What's the difference between the Higgs boson and the hypothetical graviton particle? Do they both have to do with the mass of matter? I guess what I'm trying to ask is how are the Higgs particle and the graviton related.
you are correct on the first one.The gravitons carry the energy away in the form of "gravitational wave"(the recent LIGO experiment as an example), however, the "virtual gravitons" are responsible for the gravitational force.putongren said:Radium, I had a hard time understanding your post. I just want to check if my understanding is correct. The Higgs boson "causes" inertial mass in certain sub atomic particles, while the graviton carries the gravitational force. Is that correct?
No. This is simply not how the world or physics works. You cannot take some words that look nice together and base your theory on it.putongren said:If Einstein said that inertial and gravitational masses are equivalent due to the Equivalence principle, wouldn't the Higgs boson and the graviton be equivalent also?
Isn't this reversed reasoning? As I see it, you use the equivalence of inertial and grav.mass to reason that gravity is geometrical. But the reason why they are both equivalent, we don't know.Orodruin said:No. This is simply not how the world or physics works. You cannot take some words that look nice together and base your theory on it.
And that is not what the equivalence principle says. It says it is always possible to find a local inertial frame. It explains the observation from classical physics that inertial and gravitational masses are equal.
This might have been the historical path, but I have always seen it the other way around. Because gravity is geometrical, "gravitational mass" is just the inertia in an accelerating frame.haushofer said:Isn't this reversed reasoning? As I see it, you use the equivalence of inertial and grav.mass to reason that gravity is geometrical. But the reason why they are both equivalent, we don't know.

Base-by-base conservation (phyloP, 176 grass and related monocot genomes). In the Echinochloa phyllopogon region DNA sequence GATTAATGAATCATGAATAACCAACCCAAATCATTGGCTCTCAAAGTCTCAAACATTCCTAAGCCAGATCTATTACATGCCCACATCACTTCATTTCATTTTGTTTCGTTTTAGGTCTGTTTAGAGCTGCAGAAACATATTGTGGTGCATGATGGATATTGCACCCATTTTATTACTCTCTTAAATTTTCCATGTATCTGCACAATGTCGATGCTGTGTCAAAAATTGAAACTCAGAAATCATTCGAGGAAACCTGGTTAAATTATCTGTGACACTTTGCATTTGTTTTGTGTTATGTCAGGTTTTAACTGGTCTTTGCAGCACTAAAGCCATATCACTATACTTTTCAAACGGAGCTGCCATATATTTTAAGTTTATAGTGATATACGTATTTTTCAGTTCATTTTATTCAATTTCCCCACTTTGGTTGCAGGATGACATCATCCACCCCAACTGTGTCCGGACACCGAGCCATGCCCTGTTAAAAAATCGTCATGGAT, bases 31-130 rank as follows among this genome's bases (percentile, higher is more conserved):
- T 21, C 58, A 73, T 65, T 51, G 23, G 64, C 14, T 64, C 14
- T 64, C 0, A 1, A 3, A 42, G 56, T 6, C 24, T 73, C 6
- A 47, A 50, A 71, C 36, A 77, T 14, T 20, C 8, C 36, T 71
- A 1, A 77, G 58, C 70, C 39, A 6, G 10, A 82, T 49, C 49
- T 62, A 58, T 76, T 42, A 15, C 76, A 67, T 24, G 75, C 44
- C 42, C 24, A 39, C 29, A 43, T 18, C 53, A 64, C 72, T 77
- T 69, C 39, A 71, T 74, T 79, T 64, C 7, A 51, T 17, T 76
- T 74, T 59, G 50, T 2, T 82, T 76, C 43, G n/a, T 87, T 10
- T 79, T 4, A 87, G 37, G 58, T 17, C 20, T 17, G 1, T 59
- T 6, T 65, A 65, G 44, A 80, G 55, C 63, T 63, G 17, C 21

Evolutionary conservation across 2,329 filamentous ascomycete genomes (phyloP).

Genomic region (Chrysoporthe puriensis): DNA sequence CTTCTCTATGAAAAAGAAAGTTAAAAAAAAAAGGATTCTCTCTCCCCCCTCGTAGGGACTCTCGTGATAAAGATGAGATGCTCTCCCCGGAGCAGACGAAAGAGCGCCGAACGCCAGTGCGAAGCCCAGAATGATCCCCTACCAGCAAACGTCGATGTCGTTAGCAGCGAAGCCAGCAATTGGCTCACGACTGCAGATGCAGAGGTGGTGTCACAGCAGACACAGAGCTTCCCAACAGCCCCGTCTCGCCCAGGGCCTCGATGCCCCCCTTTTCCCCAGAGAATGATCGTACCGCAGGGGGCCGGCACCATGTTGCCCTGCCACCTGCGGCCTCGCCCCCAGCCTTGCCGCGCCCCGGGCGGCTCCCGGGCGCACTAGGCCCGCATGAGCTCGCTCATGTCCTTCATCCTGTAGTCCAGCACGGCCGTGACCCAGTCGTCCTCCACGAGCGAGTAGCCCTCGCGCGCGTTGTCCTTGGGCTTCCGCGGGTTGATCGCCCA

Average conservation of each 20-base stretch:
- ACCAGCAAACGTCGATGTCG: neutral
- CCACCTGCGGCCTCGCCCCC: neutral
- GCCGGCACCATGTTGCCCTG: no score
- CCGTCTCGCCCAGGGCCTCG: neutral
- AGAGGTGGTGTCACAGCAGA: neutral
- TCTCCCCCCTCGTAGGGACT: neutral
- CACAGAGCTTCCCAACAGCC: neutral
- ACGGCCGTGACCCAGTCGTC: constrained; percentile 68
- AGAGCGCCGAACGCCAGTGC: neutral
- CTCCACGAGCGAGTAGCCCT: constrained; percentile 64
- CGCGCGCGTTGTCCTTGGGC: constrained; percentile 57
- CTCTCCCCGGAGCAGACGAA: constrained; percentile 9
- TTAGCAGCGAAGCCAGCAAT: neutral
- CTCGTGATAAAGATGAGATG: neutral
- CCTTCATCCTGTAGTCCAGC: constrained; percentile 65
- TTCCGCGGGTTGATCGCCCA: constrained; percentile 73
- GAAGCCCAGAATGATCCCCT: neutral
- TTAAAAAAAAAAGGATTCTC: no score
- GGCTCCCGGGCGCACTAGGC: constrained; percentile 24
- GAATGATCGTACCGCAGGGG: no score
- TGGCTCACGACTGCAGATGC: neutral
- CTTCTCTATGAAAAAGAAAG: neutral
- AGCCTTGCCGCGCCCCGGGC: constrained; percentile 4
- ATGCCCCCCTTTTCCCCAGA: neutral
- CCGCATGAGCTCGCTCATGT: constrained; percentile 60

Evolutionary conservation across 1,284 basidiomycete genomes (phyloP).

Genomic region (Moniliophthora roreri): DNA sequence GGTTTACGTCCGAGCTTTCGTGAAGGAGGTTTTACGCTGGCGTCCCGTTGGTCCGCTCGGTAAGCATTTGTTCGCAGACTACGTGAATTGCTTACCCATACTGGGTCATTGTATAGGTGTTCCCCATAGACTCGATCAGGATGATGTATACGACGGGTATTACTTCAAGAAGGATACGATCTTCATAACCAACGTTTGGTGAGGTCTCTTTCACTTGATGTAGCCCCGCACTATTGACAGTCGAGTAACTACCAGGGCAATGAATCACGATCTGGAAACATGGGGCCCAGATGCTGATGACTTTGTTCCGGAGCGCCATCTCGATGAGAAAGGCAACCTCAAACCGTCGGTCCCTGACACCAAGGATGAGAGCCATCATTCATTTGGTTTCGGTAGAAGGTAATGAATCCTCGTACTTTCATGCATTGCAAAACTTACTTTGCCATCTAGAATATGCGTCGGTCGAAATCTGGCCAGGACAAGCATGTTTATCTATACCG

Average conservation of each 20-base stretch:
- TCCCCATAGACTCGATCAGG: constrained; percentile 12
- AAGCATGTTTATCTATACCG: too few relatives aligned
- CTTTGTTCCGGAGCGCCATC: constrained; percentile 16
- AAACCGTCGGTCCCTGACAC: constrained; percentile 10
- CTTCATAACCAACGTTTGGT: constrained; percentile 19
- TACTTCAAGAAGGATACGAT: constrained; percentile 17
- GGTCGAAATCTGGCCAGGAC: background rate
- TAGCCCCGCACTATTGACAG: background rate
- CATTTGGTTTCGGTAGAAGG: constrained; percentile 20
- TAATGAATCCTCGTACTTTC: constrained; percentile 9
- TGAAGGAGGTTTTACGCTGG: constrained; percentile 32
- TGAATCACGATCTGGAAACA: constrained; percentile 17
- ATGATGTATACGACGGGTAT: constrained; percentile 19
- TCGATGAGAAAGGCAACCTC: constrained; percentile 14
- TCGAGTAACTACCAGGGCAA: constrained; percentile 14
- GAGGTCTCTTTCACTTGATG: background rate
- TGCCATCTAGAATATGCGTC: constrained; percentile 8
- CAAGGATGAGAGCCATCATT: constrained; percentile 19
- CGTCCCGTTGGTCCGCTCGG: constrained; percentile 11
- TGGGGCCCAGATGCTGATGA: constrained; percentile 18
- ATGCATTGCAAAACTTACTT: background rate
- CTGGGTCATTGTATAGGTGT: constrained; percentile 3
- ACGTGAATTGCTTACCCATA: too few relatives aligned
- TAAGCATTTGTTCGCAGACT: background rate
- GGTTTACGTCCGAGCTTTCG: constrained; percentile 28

It does, sort of, it leads to a Yukawa interaction between all particles with mass, with coupling constants given by their mass. Jester discussed it in more detail.haushofer said:One confusion people sometimes have, is that because the Higgs particle is a boson, it should carry a force. This is not the case.
This is wrong...radium said:The Higg's boson as a fundamental particle gives the bosons mediating the electroweak force mass
The Higgs Boson is a subatomic particle that is theorized to give mass to other particles in the universe. It was first discovered in 2012 at the Large Hadron Collider in CERN. The Graviton is a hypothetical particle that is believed to be responsible for the force of gravity.
The Higgs Boson has a mass and interacts with other particles to give them mass, while the Graviton is believed to be massless and only interacts with particles through the force of gravity.
The discovery of the Higgs Boson confirmed the existence of the Higgs field, which is a fundamental part of the Standard Model of particle physics. It also helps explain the origin of mass in the universe.
The Higgs Boson was detected through its decay products in experiments at the Large Hadron Collider. The Graviton has not yet been detected, but its existence is predicted by theories such as general relativity and quantum mechanics.
Understanding the Higgs Boson and the Graviton could lead to advancements in fields such as particle physics, cosmology, and quantum gravity. It could also potentially lead to new technologies and innovations in the future.